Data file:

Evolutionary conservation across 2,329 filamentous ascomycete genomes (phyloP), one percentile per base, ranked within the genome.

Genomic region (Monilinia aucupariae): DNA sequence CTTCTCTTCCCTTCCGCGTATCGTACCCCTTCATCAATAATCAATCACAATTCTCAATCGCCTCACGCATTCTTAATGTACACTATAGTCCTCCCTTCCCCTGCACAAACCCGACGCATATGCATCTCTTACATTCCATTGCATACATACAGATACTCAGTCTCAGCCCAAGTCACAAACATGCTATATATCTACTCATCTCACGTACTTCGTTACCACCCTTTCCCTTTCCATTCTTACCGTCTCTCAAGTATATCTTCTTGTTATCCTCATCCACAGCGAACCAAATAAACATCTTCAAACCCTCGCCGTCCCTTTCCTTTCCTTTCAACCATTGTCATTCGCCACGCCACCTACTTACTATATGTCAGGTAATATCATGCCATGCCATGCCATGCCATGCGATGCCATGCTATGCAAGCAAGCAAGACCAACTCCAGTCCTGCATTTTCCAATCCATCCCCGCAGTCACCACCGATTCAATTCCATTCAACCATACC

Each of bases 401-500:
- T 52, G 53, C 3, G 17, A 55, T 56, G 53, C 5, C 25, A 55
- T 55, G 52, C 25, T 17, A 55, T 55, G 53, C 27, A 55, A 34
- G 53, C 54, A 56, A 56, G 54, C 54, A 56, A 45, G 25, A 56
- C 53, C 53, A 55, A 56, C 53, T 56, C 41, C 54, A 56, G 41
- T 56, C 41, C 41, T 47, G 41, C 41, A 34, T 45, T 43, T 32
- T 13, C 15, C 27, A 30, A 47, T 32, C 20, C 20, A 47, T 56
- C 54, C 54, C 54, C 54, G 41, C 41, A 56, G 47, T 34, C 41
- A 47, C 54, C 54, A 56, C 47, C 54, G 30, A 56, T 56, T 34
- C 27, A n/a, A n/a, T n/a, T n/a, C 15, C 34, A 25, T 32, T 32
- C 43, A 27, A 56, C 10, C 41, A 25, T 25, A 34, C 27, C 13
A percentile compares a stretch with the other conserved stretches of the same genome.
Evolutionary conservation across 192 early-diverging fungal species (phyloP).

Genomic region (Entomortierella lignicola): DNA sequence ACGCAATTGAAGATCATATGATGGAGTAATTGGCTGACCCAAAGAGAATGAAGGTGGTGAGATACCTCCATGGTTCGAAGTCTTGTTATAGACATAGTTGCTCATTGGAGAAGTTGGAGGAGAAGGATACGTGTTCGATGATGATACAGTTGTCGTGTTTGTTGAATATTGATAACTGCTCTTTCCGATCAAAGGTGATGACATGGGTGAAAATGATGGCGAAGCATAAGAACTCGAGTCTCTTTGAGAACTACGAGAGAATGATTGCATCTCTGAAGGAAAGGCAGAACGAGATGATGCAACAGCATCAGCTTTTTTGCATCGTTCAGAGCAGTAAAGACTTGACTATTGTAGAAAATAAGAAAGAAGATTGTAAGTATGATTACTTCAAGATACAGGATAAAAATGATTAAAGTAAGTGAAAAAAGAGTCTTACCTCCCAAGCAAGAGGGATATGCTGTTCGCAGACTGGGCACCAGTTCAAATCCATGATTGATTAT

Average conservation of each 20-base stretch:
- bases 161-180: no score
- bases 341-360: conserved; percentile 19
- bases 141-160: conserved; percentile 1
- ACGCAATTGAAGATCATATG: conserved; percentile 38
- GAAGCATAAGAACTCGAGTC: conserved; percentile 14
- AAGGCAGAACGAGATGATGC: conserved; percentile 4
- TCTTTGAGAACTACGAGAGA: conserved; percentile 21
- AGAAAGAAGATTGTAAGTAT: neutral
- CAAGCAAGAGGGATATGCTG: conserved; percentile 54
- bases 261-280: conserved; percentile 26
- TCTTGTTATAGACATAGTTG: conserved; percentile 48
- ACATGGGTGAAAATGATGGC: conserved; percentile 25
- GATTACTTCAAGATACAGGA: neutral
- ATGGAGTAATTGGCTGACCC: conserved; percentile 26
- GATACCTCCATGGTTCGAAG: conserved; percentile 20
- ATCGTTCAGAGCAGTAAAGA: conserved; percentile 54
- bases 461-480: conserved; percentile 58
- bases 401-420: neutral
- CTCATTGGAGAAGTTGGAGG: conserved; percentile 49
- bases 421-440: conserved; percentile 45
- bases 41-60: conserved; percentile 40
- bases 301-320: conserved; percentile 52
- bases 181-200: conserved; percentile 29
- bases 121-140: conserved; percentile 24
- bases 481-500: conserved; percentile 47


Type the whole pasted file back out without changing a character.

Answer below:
Evolutionary conservation across 2,329 filamentous ascomycete genomes (phyloP), one percentile per base, ranked within the genome.

Genomic region (Monilinia aucupariae): DNA sequence CTTCTCTTCCCTTCCGCGTATCGTACCCCTTCATCAATAATCAATCACAATTCTCAATCGCCTCACGCATTCTTAATGTACACTATAGTCCTCCCTTCCCCTGCACAAACCCGACGCATATGCATCTCTTACATTCCATTGCATACATACAGATACTCAGTCTCAGCCCAAGTCACAAACATGCTATATATCTACTCATCTCACGTACTTCGTTACCACCCTTTCCCTTTCCATTCTTACCGTCTCTCAAGTATATCTTCTTGTTATCCTCATCCACAGCGAACCAAATAAACATCTTCAAACCCTCGCCGTCCCTTTCCTTTCCTTTCAACCATTGTCATTCGCCACGCCACCTACTTACTATATGTCAGGTAATATCATGCCATGCCATGCCATGCCATGCGATGCCATGCTATGCAAGCAAGCAAGACCAACTCCAGTCCTGCATTTTCCAATCCATCCCCGCAGTCACCACCGATTCAATTCCATTCAACCATACC

Each of bases 401-500:
- T 52, G 53, C 3, G 17, A 55, T 56, G 53, C 5, C 25, A 55
- T 55, G 52, C 25, T 17, A 55, T 55, G 53, C 27, A 55, A 34
- G 53, C 54, A 56, A 56, G 54, C 54, A 56, A 45, G 25, A 56
- C 53, C 53, A 55, A 56, C 53, T 56, C 41, C 54, A 56, G 41
- T 56, C 41, C 41, T 47, G 41, C 41, A 34, T 45, T 43, T 32
- T 13, C 15, C 27, A 30, A 47, T 32, C 20, C 20, A 47, T 56
- C 54, C 54, C 54, C 54, G 41, C 41, A 56, G 47, T 34, C 41
- A 47, C 54, C 54, A 56, C 47, C 54, G 30, A 56, T 56, T 34
- C 27, A n/a, A n/a, T n/a, T n/a, C 15, C 34, A 25, T 32, T 32
- C 43, A 27, A 56, C 10, C 41, A 25, T 25, A 34, C 27, C 13
A percentile compares a stretch with the other conserved stretches of the same genome.
Evolutionary conservation across 192 early-diverging fungal species (phyloP).

Genomic region (Entomortierella lignicola): DNA sequence ACGCAATTGAAGATCATATGATGGAGTAATTGGCTGACCCAAAGAGAATGAAGGTGGTGAGATACCTCCATGGTTCGAAGTCTTGTTATAGACATAGTTGCTCATTGGAGAAGTTGGAGGAGAAGGATACGTGTTCGATGATGATACAGTTGTCGTGTTTGTTGAATATTGATAACTGCTCTTTCCGATCAAAGGTGATGACATGGGTGAAAATGATGGCGAAGCATAAGAACTCGAGTCTCTTTGAGAACTACGAGAGAATGATTGCATCTCTGAAGGAAAGGCAGAACGAGATGATGCAACAGCATCAGCTTTTTTGCATCGTTCAGAGCAGTAAAGACTTGACTATTGTAGAAAATAAGAAAGAAGATTGTAAGTATGATTACTTCAAGATACAGGATAAAAATGATTAAAGTAAGTGAAAAAAGAGTCTTACCTCCCAAGCAAGAGGGATATGCTGTTCGCAGACTGGGCACCAGTTCAAATCCATGATTGATTAT

Average conservation of each 20-base stretch:
- bases 161-180: no score
- bases 341-360: conserved; percentile 19
- bases 141-160: conserved; percentile 1
- ACGCAATTGAAGATCATATG: conserved; percentile 38
- GAAGCATAAGAACTCGAGTC: conserved; percentile 14
- AAGGCAGAACGAGATGATGC: conserved; percentile 4
- TCTTTGAGAACTACGAGAGA: conserved; percentile 21
- AGAAAGAAGATTGTAAGTAT: neutral
- CAAGCAAGAGGGATATGCTG: conserved; percentile 54
- bases 261-280: conserved; percentile 26
- TCTTGTTATAGACATAGTTG: conserved; percentile 48
- ACATGGGTGAAAATGATGGC: conserved; percentile 25
- GATTACTTCAAGATACAGGA: neutral
- ATGGAGTAATTGGCTGACCC: conserved; percentile 26
- GATACCTCCATGGTTCGAAG: conserved; percentile 20
- ATCGTTCAGAGCAGTAAAGA: conserved; percentile 54
- bases 461-480: conserved; percentile 58
- bases 401-420: neutral
- CTCATTGGAGAAGTTGGAGG: conserved; percentile 49
- bases 421-440: conserved; percentile 45
- bases 41-60: conserved; percentile 40
- bases 301-320: conserved; percentile 52
- bases 181-200: conserved; percentile 29
- bases 121-140: conserved; percentile 24
- bases 481-500: conserved; percentile 47